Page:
On the 2009 reading test, for example, seventh-graders in one … classroom averaged 12.7 wrong-to-right erasures per student on answer sheets; the average for seventh-graders in all D.C. schools on that test was less than 1. The odds are better for winning the Powerball grand prize than having that many erasures by chance, according to statisticians consulted by USA TODAY.

The tendency of incentives to pervert rather than promote desired behaviors is well-known to social science, which calls it Campbell’s Law. When test scores become the goal of the teaching process, they both lose their value as indicators of educational status and distort the educational process in undesirable ways, psychologist Donald Campbell posited.

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NPR, Guy Raz strike (out) again

March 29, 2011 Leave a comment

Knight Science Journalism Tracker catches another softball interview by NPR’s Guy Raz. It turns out he’s just as credulous about scientific research as he is about disgraced former DC schools chief Michelle Rhee.

Last Saturday, Raz interviewed a Dutch researcher about the causes of ADHD and a possible new treatment option. He appeared to swallow the researcher’s claims that ADHD is usually caused by diet and that diet changes can usually cure it hook, line and sinker.

Nobody else was interviewed, and Raz made no effort to put the story in context–namely, to note that others are far more skeptical about the relationship between diet and ADHD. At the very least, NPR should have interviewed one or two others with different points of view.

Instead of being reeled in, Raz might have actually read the study; it says, “A strictly supervised restricted elimination diet is a valuable instrument to assess whether ADHD is induced by food.” In other words, a screening mechanism, not a cure.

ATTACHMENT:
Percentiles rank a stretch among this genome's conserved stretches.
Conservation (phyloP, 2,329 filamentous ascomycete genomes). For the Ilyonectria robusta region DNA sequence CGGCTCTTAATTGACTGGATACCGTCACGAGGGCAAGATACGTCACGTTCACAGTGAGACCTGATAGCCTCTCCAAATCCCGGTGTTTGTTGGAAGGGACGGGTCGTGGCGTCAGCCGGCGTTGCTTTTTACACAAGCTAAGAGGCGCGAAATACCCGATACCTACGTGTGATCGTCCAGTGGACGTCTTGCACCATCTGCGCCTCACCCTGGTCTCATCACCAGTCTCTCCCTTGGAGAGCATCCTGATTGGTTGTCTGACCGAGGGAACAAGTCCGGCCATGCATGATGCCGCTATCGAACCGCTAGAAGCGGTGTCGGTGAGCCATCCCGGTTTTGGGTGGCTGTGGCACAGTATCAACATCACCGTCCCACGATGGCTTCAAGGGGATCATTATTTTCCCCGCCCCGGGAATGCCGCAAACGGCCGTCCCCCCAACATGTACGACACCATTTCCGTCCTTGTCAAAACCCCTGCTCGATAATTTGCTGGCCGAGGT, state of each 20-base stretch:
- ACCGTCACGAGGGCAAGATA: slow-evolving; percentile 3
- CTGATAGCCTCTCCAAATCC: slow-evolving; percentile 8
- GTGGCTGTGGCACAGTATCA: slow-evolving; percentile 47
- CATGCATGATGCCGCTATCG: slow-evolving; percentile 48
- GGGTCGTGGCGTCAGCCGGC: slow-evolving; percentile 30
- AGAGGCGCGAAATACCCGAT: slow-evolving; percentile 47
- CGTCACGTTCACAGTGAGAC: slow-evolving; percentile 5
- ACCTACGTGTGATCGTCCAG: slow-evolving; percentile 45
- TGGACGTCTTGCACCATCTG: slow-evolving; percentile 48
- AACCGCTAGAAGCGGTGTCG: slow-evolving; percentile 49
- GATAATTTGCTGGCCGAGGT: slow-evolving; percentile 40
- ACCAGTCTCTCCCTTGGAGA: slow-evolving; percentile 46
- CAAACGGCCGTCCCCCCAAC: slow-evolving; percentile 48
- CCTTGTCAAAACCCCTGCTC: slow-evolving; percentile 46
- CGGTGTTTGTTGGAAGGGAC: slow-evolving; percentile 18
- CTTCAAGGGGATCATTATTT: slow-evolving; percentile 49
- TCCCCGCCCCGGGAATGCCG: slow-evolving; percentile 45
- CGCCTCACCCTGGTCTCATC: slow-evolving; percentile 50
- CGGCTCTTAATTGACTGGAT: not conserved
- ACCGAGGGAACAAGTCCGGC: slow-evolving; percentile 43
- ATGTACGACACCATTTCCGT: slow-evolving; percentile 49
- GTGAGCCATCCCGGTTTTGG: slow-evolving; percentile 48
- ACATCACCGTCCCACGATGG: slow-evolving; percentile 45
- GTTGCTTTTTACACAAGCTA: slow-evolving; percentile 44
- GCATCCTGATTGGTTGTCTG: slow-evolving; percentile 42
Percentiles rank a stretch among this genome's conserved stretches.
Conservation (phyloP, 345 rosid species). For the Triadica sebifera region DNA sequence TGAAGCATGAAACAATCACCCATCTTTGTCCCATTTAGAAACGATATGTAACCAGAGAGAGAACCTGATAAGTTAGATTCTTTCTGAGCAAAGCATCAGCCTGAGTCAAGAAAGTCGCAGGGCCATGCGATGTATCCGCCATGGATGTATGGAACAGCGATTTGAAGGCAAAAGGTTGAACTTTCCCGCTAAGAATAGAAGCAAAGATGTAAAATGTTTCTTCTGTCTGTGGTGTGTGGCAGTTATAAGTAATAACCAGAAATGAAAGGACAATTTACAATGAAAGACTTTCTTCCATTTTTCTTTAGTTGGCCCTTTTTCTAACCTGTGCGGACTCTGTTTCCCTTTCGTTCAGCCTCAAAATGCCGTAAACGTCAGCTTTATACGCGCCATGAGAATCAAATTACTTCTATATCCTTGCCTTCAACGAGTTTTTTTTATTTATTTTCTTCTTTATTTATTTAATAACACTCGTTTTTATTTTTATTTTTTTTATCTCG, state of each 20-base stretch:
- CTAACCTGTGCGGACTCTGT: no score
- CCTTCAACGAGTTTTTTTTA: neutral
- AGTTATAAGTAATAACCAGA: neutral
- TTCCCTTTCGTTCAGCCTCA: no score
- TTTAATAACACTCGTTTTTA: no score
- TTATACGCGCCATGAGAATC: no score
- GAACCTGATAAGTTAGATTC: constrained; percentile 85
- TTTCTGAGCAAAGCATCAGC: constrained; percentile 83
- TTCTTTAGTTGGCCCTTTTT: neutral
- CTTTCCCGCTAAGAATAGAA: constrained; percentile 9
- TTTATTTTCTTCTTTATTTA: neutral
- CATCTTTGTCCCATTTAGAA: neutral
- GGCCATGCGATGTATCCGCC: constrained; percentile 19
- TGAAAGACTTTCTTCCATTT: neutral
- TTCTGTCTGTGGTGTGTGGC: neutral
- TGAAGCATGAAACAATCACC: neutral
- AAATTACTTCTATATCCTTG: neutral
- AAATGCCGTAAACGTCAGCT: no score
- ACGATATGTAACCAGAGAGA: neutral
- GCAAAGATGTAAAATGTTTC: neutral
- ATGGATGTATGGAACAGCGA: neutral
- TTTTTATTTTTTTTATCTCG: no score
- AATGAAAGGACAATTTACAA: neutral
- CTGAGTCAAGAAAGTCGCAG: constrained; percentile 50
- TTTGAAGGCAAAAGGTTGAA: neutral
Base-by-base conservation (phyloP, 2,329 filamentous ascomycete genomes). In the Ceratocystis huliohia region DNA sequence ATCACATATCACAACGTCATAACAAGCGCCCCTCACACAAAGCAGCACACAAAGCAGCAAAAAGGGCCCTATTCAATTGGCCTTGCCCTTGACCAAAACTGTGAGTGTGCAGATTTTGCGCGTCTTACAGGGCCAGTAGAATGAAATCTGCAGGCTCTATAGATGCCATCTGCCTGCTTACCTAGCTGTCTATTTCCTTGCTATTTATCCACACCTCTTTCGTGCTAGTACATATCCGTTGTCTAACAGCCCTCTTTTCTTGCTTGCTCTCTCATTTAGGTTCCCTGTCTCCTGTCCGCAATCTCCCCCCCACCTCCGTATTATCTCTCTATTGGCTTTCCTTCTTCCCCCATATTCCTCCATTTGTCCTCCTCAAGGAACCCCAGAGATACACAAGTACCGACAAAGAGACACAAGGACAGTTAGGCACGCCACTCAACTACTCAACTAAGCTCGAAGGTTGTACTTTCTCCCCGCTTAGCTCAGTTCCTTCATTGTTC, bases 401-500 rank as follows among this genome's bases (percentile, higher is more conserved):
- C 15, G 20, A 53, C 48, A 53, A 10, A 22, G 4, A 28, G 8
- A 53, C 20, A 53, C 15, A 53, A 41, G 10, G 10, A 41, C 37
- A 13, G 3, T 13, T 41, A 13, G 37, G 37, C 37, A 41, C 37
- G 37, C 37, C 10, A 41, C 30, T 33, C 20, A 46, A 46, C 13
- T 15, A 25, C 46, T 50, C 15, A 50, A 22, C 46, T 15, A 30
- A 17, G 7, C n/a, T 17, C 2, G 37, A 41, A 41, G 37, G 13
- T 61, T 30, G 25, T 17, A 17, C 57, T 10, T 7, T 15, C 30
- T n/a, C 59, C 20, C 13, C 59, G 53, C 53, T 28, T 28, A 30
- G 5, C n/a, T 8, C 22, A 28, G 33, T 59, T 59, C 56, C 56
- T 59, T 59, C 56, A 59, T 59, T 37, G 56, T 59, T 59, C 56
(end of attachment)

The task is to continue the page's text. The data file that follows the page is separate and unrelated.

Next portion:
Bill Sez: KSJ’s Paul Raeburn is on the mark: “NPR, you know better than this. Or you should. Was the science desk closed over the weekend? If so, you should have held this until Monday so the science folks could take a look.”

Not a reason to strip NPR of federal funds, but a reminder how sloppy their journalism can be sometimes.

Categories: Health care, Media fail

The “market” can’t fix US health care (2)

March 28, 2011 Leave a comment

High-deductible health insurance doesn’t work — it reduces health-care spending on preventive care as well as unnecessary care.

Thanks to James Kwak at Baseline Scenario, we have additional evidence about the wrongness of “market-driven” solutions to our health-care dilemma: Dr. Atul Gawande discussing a company that pushed more health-care costs onto its employees year after year, only to see its own spending continue to increase, too.

Why didn’t it work? While most employees responded to higher copays and kept their costs more or less steady, the 5 percent of members who generated 60 percent of the costs behaved differently. Like the people with Hi-D plans, they also reduced spending on doctor’s visits and prescription medications, with bad — and costly — results. When people with heart disease stop taking cholesterol-lowering medications, they often end up in the hospital with heart attacks and then with congestive heart failure.